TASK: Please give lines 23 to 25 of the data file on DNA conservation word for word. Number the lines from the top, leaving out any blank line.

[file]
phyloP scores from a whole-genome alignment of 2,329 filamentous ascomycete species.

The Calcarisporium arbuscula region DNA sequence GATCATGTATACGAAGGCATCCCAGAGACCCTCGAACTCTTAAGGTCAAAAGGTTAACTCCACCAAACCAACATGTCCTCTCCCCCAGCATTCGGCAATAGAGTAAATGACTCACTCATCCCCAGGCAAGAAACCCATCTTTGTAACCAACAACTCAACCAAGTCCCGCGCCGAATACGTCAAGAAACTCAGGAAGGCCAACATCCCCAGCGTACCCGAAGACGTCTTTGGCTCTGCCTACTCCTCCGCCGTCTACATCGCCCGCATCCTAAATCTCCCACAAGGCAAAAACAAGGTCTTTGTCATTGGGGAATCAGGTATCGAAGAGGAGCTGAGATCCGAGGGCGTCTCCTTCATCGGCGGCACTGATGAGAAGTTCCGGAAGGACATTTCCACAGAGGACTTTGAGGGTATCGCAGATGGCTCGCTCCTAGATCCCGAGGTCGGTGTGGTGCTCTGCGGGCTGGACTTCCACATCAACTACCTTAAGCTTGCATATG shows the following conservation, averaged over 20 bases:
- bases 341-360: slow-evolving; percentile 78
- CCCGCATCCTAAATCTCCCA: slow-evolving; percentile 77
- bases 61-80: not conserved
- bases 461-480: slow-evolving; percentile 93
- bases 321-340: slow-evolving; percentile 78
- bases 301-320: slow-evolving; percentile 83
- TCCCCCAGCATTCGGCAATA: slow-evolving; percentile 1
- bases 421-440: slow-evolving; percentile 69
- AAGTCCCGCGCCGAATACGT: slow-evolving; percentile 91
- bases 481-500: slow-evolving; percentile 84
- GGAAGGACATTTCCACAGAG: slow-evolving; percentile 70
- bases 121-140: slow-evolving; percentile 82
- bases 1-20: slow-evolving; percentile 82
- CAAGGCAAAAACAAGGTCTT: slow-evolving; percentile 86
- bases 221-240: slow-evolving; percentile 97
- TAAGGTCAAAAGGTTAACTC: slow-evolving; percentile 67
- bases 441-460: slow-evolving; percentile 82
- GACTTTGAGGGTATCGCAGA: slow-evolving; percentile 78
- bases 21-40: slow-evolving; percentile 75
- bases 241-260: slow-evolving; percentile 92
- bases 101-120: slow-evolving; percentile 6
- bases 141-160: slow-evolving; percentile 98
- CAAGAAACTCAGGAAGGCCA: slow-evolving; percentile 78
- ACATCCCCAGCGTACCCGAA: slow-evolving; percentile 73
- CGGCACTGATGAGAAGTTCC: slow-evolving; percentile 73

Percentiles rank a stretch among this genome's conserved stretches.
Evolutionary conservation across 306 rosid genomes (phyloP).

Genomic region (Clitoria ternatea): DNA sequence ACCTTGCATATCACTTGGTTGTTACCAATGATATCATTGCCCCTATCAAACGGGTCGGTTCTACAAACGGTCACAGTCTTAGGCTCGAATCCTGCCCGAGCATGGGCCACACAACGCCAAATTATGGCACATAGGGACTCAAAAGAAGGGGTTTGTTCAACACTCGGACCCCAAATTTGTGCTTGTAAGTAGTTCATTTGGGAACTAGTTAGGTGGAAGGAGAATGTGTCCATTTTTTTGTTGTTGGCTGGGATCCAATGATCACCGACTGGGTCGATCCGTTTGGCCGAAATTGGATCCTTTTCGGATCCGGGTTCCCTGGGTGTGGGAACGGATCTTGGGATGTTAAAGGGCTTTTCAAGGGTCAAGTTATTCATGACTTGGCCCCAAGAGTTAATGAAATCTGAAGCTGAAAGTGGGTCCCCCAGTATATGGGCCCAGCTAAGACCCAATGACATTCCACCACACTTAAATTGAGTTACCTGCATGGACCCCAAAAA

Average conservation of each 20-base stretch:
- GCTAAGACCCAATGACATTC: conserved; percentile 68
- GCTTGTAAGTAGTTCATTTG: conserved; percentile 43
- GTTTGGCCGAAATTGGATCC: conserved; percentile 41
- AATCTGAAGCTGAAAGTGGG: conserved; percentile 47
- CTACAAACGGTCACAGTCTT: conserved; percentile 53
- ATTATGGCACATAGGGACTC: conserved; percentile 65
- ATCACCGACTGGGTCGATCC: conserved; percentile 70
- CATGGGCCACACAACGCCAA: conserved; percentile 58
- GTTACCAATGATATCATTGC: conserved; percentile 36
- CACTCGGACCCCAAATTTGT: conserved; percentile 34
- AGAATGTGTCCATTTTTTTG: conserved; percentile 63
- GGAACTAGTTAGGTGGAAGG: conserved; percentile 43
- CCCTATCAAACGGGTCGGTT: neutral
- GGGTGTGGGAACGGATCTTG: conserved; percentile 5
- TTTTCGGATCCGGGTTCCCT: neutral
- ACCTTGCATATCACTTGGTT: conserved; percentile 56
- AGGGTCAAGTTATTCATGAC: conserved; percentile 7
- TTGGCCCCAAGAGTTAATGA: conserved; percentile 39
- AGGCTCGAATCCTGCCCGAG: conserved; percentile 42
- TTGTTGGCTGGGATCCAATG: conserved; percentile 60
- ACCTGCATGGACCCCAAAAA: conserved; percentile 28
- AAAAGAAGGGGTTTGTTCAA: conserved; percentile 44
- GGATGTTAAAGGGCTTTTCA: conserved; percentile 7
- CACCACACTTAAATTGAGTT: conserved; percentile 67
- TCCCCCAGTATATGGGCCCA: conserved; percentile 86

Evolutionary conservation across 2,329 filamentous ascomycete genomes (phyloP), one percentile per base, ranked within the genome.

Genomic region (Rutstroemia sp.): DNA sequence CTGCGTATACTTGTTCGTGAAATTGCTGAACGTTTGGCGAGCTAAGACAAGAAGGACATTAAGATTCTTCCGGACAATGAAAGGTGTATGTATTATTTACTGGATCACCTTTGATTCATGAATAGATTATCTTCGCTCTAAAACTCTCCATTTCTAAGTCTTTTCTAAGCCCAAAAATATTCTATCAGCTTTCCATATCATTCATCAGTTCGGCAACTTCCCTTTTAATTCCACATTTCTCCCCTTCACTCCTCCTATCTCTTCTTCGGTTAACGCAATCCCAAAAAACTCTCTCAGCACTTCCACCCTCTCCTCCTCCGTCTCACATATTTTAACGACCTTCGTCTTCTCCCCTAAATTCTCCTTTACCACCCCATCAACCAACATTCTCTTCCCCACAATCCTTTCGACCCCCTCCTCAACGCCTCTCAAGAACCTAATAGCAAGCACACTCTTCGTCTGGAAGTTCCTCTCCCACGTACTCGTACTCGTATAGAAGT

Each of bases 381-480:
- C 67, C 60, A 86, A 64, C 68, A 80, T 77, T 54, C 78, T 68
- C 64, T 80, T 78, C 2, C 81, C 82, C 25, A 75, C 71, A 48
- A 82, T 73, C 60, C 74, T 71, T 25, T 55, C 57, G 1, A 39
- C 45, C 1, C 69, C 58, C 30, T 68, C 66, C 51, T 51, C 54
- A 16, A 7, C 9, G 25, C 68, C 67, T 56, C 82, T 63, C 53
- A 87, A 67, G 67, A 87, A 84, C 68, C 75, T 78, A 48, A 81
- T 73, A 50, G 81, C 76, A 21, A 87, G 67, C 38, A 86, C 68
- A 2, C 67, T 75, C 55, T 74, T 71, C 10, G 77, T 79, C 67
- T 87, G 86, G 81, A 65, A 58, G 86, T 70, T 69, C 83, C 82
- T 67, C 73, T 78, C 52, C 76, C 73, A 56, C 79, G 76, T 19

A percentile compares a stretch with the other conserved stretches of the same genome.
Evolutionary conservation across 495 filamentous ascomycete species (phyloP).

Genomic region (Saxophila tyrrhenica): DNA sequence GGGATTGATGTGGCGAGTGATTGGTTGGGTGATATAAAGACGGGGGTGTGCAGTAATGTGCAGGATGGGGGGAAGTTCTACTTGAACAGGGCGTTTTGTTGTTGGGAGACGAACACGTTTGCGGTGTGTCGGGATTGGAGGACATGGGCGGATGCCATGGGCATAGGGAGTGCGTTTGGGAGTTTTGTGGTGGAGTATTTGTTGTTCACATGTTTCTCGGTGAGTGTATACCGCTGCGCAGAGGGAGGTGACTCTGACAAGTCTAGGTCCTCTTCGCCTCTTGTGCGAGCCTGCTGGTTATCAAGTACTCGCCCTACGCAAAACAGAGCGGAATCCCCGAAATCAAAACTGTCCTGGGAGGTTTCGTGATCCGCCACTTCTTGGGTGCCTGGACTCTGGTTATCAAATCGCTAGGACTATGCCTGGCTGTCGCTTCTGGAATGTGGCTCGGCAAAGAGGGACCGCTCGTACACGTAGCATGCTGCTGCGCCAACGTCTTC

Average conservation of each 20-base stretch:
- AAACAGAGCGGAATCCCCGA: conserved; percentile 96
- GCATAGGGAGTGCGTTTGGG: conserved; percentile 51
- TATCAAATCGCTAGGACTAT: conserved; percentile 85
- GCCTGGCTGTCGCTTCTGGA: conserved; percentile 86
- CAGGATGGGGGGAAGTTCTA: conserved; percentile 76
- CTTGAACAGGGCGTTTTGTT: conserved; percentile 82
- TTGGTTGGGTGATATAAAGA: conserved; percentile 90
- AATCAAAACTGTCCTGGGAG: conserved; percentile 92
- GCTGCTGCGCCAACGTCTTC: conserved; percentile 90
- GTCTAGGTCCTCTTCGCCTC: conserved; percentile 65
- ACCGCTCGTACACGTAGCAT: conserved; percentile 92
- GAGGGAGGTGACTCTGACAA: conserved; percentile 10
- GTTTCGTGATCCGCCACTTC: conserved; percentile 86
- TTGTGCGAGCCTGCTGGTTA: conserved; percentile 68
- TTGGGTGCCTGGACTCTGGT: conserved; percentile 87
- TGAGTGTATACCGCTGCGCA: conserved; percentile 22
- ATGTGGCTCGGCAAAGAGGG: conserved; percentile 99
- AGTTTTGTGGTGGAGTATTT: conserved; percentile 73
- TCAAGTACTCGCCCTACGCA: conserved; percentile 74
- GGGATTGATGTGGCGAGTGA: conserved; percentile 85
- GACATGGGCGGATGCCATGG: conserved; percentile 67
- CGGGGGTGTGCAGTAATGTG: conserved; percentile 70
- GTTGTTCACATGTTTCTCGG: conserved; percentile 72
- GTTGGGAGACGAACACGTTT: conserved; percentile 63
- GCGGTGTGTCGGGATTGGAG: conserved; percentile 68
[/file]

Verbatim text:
- bases 101-120: slow-evolving; percentile 6
- bases 141-160: slow-evolving; percentile 98
- CAAGAAACTCAGGAAGGCCA: slow-evolving; percentile 78